Blue Dark

David McLoghlin
I think I have seen it repeated: someone 
silhouetted, as if climbing a line, 
rising slowly. When he broaches the surface 
he starts to die – his colours gasping 
on the scumming pan of the concrete
some crowded day at the beach. There is
always that ocean. All I give him is the swarm 
and bloom of algae in The Narrows: 
not enough oxygen. There is another sea
when I go into the thicket 
of an hour without guilt or kinship,
to be able to come back like someone 
walking out of water. Albatrosses rise 
to 10,000 feet, cock their wings, and glide 
until the sound of spray wakes them. 
When I am there, silence can open
like a sea rose, billowing. He goes down the ladder 
of blue-dark, coming to rest on the substrate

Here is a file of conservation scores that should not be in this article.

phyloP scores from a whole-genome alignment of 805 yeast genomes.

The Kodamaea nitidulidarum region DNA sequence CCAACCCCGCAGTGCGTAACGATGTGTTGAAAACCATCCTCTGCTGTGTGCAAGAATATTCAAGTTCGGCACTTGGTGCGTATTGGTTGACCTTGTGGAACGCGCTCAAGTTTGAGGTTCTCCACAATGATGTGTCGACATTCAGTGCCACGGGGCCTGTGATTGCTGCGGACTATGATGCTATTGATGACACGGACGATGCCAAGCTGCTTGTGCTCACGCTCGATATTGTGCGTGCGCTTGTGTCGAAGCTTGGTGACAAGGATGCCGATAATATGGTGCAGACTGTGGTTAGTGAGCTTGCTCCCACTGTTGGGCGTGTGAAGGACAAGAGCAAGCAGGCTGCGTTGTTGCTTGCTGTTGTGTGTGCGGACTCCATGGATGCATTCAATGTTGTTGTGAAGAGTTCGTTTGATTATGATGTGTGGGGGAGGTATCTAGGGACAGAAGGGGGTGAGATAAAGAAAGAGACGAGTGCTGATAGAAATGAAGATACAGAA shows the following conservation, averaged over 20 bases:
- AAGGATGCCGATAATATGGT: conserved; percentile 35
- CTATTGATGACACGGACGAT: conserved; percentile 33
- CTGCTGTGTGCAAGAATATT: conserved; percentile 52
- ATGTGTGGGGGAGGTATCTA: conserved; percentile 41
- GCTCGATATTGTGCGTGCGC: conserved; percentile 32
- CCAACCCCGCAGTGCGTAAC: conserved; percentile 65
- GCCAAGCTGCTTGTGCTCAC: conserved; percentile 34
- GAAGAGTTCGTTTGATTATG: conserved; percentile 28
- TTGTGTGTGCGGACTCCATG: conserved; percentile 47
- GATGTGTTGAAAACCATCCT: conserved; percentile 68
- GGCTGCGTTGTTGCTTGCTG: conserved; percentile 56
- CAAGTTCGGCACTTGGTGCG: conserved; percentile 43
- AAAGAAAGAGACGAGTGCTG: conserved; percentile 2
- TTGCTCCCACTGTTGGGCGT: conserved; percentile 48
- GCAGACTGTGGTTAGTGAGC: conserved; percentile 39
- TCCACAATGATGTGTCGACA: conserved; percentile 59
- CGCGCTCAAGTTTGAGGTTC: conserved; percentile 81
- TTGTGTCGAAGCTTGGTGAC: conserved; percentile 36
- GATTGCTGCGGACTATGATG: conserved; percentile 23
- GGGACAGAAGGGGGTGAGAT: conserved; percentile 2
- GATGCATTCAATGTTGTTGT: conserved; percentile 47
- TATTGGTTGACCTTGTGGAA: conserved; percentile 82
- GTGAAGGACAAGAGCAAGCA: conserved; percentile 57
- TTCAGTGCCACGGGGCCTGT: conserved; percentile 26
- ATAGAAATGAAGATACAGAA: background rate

where there is another kind of breathing.
Page 18, Poetry Ireland Review Issue 119
Issue 119

Poetry Ireland Review Issue 119:

Edited by Vona Groarke

Poetry Ireland Review Issue 119 includes new poems by 48 poets including Frank Ormsby, John Kinsella, Rachel Coventry, Aifric Mac Aodha, Gerald Dawe, Alice Miller and Claire Potter. Also included are translations by Richard Begbie and Kirsten Lodge, an essay on Bishop, Lowell, Heaney and Grennan by David McLoghlin, and reviews of Paul Muldoon, Paul Durcan, Sarah Clancy, Medbh McGuckian, Kate Tempest, George the Poet, and many more. The issue also features photography by Hugh O'Conor, Dominic Turner, Sheila McSweeney, Fergus Bourke and John Minihan.